Made in Chicago, Farm to Pet treats are the perfect protein snack.

While protein can be found in a variety of foods from plants to meat to dairy, the quality and quantity of protein can vary greatly from source to source. Again, to ensure that your dog gets the essential amino acids that he can’t make on his own, his diet should first and foremost be rich in sources of complete protein – of which meat is the most obvious choice for dogs! After all, our doggies’ ancestors were carnivores; in the wild, their diets would definitely prioritize protein; and of course, they love eating it! Plus, animal-based proteins are not only complete in terms of amino acids, but they also are the most efficient sources of protein in terms of grams per serving.

High-protein meats found in many dog foods and healthy dog treats include traditional choices like chicken, turkey, beef and lamb. Novel proteins, or those that are less typically included in canine diets, are another great choice to introduce different nutrients in your dog’s diet as well as stave off food sensitivities that can arise from eating too much of the same thing. These include duck, venison, rabbit and elk.

While we typically think of muscle meats from animals, organ meats (think liver, heart or kidney) from these sources are incredibly nutritious for dogs as well. These veritable canine superfoods contain considerable amounts of protein, as well as vitamins and minerals that any dog can benefit from. For example, organ meats are a great source of vitamins like Vitamins D, E, B, and A, as well as essential minerals like iron and selenium.

Dogs can also get protein from fish eggs and yogurt, as well as plant-based sources like peas, lentils and even some greens. These foods also offer different nutrients your dog needs that animal proteins don’t provide, so a balanced diet is key to supporting overall canine wellness.


Swirl, the black and white rescue pup, eyeing the Farm to Pet Turkey Chip.
Eyes on the Protein

Now that we’ve covered why protein is so important for dogs and the best sources for it in a dog’s diet, how do we ensure that the dog foods and dog treats we choose have the right kind and quality? The simplest way is to read the packaging and look for the following:


Like the nutrition labels used in foods made for human consumption, the ingredients listed on nutrition labels in dog foods and treats are listed by the highest amount contained down to the lowest. If the package lists a protein source first, you know that it’s predominantly protein. For example, the healthy dog treats and dog food toppers we make here at Farm To Pet each have a single ingredient on their lists – chicken or turkey! Even our chews are a single ingredient – organic elk antler! It could also list organ meat, like chicken liver, but if the list starts with a type of “meal” or “byproduct” that could mean low quality or waste parts of the animal – so move on.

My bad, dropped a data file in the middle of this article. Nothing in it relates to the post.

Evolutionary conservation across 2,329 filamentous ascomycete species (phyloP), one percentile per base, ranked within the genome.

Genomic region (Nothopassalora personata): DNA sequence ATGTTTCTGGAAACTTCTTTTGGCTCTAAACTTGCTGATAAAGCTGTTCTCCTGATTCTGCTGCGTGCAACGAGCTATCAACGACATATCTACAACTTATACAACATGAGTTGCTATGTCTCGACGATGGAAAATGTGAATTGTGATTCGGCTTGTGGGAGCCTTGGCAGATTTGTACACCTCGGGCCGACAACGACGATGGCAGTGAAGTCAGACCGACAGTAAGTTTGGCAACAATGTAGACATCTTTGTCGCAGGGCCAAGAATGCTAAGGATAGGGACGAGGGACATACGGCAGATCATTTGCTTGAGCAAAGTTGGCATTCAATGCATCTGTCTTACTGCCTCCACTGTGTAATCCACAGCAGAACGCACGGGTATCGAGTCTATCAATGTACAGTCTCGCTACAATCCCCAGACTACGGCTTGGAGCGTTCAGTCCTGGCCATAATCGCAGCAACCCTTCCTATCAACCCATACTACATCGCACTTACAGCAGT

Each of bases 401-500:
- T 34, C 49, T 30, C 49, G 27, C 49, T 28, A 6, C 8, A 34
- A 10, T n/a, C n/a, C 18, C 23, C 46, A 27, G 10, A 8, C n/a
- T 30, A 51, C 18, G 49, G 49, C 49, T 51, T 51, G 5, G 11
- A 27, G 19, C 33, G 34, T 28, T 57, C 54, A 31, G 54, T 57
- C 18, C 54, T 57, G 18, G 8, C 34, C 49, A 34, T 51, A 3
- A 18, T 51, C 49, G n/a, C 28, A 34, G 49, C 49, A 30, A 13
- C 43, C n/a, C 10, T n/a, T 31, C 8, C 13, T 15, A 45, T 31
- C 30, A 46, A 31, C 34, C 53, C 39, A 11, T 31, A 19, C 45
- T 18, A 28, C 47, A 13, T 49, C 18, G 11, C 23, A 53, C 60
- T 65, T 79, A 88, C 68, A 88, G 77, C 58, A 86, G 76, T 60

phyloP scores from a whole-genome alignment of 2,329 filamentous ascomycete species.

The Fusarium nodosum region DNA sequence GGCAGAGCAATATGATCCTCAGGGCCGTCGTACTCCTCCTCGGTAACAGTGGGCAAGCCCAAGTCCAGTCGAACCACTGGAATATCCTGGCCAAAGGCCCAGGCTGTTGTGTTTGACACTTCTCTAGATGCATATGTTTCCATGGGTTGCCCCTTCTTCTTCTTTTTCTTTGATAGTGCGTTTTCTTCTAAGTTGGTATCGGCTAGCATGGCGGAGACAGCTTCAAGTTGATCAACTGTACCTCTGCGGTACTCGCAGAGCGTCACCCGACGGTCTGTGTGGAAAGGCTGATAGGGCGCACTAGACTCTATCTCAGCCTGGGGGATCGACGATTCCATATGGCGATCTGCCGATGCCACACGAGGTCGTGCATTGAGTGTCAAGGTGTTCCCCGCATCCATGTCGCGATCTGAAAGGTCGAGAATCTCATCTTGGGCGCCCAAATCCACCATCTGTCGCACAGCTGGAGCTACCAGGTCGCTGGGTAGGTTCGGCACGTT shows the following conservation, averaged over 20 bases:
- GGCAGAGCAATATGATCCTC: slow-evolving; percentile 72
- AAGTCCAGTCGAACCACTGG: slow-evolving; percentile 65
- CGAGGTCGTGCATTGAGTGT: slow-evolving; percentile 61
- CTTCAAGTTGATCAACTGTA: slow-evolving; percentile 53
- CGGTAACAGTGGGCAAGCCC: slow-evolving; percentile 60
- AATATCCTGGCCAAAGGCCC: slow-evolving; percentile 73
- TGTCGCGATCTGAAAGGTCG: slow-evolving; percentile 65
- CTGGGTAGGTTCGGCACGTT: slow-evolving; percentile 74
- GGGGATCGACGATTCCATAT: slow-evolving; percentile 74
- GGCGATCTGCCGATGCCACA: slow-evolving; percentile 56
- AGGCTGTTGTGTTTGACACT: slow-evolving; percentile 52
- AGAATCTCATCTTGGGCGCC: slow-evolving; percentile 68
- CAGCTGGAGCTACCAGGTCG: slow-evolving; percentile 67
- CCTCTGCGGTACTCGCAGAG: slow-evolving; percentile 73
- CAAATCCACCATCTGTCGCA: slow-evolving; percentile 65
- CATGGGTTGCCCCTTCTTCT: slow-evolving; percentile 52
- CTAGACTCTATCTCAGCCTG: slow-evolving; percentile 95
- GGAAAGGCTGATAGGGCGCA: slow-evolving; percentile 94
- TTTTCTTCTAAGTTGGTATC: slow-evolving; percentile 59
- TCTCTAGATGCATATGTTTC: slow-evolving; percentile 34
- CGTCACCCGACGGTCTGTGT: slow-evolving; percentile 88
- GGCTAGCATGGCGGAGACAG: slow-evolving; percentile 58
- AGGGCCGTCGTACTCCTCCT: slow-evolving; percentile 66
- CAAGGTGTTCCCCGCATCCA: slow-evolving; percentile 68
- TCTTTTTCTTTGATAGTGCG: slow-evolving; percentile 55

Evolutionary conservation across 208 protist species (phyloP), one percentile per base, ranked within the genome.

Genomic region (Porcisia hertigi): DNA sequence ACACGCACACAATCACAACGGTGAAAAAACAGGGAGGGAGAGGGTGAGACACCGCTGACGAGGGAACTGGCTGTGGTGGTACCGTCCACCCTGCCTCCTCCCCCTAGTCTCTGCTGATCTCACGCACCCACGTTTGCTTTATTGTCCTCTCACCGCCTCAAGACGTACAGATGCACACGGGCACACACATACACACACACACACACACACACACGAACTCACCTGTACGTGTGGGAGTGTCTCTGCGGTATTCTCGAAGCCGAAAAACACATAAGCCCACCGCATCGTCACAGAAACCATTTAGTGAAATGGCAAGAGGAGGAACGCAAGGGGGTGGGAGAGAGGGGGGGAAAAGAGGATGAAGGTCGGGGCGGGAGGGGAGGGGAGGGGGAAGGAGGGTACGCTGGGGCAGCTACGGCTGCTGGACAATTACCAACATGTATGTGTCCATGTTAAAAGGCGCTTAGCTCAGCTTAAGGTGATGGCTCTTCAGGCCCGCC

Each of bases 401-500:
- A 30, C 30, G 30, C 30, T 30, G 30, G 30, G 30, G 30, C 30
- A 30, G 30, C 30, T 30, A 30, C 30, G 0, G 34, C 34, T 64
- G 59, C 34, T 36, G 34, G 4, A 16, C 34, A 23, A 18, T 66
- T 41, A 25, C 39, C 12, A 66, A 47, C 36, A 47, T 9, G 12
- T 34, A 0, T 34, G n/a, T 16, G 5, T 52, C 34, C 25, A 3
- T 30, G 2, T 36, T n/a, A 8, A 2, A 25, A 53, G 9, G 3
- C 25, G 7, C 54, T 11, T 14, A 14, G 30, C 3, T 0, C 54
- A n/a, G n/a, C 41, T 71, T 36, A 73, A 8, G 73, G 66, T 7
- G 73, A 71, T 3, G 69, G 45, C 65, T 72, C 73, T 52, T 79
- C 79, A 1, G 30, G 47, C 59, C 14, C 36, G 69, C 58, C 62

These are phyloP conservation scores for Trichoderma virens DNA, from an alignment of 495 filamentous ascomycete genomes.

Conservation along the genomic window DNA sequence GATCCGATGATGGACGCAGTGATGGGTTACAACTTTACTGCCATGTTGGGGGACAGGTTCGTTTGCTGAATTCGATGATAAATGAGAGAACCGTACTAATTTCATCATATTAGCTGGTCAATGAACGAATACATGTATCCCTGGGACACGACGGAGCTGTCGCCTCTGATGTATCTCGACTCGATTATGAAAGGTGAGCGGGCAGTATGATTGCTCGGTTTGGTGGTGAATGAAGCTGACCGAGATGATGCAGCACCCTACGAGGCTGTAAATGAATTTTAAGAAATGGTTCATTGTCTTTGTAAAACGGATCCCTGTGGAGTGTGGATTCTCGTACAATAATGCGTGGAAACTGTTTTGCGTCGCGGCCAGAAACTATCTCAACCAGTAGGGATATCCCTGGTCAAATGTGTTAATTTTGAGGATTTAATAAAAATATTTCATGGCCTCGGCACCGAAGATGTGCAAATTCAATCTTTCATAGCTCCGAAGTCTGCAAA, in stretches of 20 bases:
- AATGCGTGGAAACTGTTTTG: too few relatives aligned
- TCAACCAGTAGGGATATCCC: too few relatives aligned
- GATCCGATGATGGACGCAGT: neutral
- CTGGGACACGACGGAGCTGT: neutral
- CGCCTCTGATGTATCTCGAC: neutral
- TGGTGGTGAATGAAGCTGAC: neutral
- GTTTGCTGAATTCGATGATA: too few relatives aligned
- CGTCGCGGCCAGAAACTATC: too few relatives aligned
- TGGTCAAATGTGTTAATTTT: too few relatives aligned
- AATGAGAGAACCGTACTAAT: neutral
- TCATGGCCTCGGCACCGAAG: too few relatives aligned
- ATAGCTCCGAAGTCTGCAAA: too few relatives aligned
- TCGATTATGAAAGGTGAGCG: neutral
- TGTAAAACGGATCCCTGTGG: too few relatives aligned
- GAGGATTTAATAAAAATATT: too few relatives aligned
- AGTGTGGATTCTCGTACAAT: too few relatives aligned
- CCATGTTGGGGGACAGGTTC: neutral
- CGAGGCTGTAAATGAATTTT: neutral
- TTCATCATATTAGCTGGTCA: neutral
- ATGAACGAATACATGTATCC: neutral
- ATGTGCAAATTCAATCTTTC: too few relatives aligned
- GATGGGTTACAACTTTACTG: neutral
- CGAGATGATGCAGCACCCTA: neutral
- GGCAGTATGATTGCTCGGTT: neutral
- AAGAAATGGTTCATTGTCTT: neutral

If you want to give your dog the best ingredients available, the term “human grade” on the package speaks volumes! This ensures that you’re giving your dog a treat that is made with a high-quality protein source that can be consumed by humans and animals alike, and that means better nutrition for your pup.


Unfortunately, many dog foods and treats are made with unnecessary additives, preservatives, binders, and fillers in addition to the main ingredients. We have learned in other blog posts on the subject that certain ingredients can be unhealthy for our fur babies and should be avoided, so stick with recipes that contain recognizable, whole food ingredients you can pronounce!


It is pretty clear that when it comes to your dog’s nutrition, his need for protein tops the priority list! Not only is it a source of energy to burn, but complete proteins are also the only way he can get the range of amino acids needed for canine nutrition and wellness. Keeping your pet's meal plan full of high-quality foods and healthy dog treats made with human-grade protein sources will help keep them healthy, happy, and living her best life!